Watch the 2020/21 Marsh Sheffield Shield LIVE on Kayo. New to Kayo? Get your free trial now & start streaming instantly >

WA prodigy does it again


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Cricket Australia 2020, India tour, schedule, Virat Kohli, dates, Sydney, ODI, T20, Test matches, latest

NSW and Canberra are set launch the international men’s summer with six white ball matches against India, saving the tourists from the prospect of facing a Queensland boarding school.

Cricket Australia is still awaiting final approval from the BCCI but reports in the Sydney Morning Herald and The Daily Telegraph claim the NSW government had given their approval for India to quarantine and train in Sydney in what is the first step in getting the $300m summer schedule off the ground.

Virat Kohli and co. were originally set to quarantine in Queensland but those north of the border reportedly pulled the plug on that on Sunday evening, unless the team was willing to potentially serve quarantine at a boarding school.

Watch every match of the 2020 IPL Season LIVE on Fox Sports with Kayo. New to Kayo? Get your free trial now & start streaming instantly >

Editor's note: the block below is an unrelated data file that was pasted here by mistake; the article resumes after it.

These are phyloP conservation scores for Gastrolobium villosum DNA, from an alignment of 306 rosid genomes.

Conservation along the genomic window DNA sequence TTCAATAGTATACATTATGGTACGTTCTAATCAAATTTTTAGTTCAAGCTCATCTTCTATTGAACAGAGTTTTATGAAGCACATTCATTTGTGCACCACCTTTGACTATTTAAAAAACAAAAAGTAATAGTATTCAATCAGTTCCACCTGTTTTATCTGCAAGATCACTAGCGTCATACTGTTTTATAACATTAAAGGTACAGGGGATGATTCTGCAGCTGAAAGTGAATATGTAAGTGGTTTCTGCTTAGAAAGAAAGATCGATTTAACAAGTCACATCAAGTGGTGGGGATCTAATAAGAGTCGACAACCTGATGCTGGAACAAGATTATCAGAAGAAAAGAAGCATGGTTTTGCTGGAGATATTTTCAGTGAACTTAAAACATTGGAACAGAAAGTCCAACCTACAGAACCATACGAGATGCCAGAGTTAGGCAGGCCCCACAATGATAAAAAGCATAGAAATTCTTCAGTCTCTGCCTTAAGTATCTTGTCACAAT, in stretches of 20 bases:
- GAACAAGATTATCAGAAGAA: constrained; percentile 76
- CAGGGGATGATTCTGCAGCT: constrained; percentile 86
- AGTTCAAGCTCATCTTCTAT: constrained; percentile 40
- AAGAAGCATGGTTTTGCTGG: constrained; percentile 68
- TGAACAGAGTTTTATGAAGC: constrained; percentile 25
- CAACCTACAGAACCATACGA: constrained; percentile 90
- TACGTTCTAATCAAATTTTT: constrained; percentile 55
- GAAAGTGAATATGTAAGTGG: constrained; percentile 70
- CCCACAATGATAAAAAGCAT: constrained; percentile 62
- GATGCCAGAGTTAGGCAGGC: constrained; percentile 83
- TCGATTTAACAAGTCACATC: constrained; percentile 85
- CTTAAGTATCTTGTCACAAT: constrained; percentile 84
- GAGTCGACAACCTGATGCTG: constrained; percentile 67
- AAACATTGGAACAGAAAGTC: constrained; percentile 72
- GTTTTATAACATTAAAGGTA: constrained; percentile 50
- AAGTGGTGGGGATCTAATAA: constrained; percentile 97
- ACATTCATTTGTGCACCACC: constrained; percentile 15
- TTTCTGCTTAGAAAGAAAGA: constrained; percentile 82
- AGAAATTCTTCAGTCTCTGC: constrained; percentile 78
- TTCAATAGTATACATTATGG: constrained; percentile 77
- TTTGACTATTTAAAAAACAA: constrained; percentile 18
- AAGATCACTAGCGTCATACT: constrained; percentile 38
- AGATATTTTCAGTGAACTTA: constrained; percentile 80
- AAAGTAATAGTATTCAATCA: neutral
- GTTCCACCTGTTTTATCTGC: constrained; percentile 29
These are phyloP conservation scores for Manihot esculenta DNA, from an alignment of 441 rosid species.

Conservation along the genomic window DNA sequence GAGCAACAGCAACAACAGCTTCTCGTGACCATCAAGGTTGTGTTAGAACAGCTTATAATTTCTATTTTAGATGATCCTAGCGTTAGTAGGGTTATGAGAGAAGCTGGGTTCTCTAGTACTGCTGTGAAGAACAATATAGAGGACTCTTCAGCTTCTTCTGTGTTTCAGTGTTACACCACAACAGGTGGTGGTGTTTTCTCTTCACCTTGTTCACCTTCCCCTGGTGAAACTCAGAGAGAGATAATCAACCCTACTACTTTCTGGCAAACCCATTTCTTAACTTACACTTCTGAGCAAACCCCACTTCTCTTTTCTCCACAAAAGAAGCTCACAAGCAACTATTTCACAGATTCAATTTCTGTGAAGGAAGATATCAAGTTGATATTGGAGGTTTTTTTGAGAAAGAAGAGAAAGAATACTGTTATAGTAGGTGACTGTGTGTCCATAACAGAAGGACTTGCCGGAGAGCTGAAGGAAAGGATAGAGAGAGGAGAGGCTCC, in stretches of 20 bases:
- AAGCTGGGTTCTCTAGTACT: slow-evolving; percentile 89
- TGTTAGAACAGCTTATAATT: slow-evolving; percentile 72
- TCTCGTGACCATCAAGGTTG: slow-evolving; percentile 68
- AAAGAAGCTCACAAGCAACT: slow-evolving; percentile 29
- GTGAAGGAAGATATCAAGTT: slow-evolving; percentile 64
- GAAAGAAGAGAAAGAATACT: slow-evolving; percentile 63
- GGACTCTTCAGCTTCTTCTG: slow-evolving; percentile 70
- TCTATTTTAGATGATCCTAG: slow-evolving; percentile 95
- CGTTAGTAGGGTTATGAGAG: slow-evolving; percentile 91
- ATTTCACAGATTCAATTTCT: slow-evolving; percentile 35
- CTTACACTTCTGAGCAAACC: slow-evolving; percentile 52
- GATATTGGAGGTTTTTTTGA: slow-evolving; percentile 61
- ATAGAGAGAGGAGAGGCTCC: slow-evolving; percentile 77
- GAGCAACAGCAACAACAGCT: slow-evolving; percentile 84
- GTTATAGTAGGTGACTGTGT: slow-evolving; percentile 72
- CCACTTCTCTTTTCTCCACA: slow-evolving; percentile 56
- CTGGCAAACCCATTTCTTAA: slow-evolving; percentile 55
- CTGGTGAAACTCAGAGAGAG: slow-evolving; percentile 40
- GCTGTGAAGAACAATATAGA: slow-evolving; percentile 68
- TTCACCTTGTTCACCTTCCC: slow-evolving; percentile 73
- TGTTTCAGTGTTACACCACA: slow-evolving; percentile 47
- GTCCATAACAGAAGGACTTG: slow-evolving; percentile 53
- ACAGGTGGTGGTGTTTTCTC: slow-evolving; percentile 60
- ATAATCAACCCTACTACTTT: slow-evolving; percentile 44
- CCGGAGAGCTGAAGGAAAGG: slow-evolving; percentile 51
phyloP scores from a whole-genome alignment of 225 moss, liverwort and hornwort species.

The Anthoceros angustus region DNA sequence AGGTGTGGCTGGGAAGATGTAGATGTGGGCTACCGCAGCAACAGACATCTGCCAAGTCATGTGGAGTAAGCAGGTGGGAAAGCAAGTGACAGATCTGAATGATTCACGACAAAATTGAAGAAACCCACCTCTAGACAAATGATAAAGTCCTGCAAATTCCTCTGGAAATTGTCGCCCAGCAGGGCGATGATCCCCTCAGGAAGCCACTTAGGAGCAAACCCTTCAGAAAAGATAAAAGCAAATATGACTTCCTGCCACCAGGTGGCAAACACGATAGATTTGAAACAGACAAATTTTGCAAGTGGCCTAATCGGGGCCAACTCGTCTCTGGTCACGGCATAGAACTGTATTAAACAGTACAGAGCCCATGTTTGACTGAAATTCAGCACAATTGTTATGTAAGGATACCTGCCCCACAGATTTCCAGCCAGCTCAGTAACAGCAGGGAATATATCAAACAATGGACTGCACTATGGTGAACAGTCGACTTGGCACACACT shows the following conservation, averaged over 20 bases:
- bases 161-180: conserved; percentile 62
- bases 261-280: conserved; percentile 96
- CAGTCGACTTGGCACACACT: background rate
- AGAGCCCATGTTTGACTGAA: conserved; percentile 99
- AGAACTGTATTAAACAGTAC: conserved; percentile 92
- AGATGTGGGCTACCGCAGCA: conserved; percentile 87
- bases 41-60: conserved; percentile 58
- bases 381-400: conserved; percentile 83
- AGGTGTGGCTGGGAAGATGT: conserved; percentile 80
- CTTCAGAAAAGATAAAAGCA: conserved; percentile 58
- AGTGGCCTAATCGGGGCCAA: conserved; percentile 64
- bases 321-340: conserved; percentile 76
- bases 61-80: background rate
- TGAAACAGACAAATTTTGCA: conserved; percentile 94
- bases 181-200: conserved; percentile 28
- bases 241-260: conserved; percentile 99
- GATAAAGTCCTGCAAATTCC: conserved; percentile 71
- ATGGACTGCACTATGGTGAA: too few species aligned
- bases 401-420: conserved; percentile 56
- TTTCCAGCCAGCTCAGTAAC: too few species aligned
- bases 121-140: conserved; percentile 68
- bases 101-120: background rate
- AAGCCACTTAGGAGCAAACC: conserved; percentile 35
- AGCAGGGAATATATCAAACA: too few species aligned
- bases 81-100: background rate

Head slams unbeaten century


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F1 news 2020, Portuguese Grand Prix, Daniel Ricciardo, Renault, Oscar Piastri, Formula 2, 3, Bahrain test

Australian young gun Oscar Piastri will follow in the footsteps of Daniel Ricciardo as he jumps into a Renault Formula 1 car for the first time after winning the Formula 3 championship earlier this year.

Piastri will drive the team’s 2018 car next Friday in Bahrain as part of a four-day test session for three members of the Renault Academy.

The 19-year-old Melburnian has Australian F1 royalty in his corner in Mark Webber, who is his manager, and is hoping for big things for the teenager.

Ricciardo first got behind the wheel of a Formula 1 car in 2009, two years before his race debut in 2011, so the signs are positive for the highly-rated Piastri.

Watch the 2020 Formula 1 Portuguese Grand Prix™ on KAYO. Every practice, qualifying session and race LIVE. New to Kayo? Get your free trial now & start streaming instantly >

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India completes successful test of its own 3rd-gen anti-tank missile, in bid to end reliance on foreign weapons — RT World News

Amid ongoing border tensions with China, India’s defense agency has completed the final test of its third-generation anti-tank missile, which is now set to be deployed by its army.

On Thursday, India’s Defence Research and Development Organisation (DRDO) announced that the Nag anti-tank guided missile (ATGM), intended for use in the four-kilometer range, has successfully completed its final trial and is now ready for deployment to the frontline.

In response to continuing skirmishes with its neighbors China and Pakistan along the disputed borders, the DRDO has been actively testing domestic missile technologies in an effort to reduce its reliance on foreign defense equipment suppliers.